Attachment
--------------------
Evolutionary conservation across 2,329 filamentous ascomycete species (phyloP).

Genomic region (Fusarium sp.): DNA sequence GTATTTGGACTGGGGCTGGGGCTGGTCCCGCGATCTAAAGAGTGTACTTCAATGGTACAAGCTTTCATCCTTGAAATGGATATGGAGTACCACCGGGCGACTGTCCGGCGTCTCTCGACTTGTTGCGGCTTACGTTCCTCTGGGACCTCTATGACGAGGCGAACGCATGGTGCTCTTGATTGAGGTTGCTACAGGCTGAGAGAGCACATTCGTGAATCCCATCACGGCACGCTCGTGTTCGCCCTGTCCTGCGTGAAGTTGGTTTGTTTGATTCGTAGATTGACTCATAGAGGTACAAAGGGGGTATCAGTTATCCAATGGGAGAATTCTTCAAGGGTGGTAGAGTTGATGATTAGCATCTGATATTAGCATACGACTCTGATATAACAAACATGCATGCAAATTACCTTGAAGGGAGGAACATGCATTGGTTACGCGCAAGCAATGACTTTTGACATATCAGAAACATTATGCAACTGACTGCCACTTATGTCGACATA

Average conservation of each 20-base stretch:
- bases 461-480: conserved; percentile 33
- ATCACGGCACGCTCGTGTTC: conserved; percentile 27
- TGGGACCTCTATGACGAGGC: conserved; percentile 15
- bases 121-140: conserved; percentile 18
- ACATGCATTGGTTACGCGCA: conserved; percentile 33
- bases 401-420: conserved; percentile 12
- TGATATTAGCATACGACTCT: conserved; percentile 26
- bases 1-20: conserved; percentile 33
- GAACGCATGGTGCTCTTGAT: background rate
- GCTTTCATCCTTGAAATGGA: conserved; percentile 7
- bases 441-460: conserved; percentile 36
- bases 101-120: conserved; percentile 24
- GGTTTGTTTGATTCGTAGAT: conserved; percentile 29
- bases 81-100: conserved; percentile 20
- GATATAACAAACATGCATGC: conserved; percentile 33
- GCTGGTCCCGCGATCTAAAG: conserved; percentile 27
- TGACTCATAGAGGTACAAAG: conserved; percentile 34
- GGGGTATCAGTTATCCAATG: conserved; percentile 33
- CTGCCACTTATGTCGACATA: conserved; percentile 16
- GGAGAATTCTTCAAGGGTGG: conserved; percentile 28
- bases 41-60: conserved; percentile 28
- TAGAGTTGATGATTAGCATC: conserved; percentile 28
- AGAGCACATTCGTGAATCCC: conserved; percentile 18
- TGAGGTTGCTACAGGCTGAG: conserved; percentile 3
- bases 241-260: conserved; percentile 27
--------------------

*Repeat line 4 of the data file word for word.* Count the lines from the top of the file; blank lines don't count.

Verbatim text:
- bases 461-480: conserved; percentile 33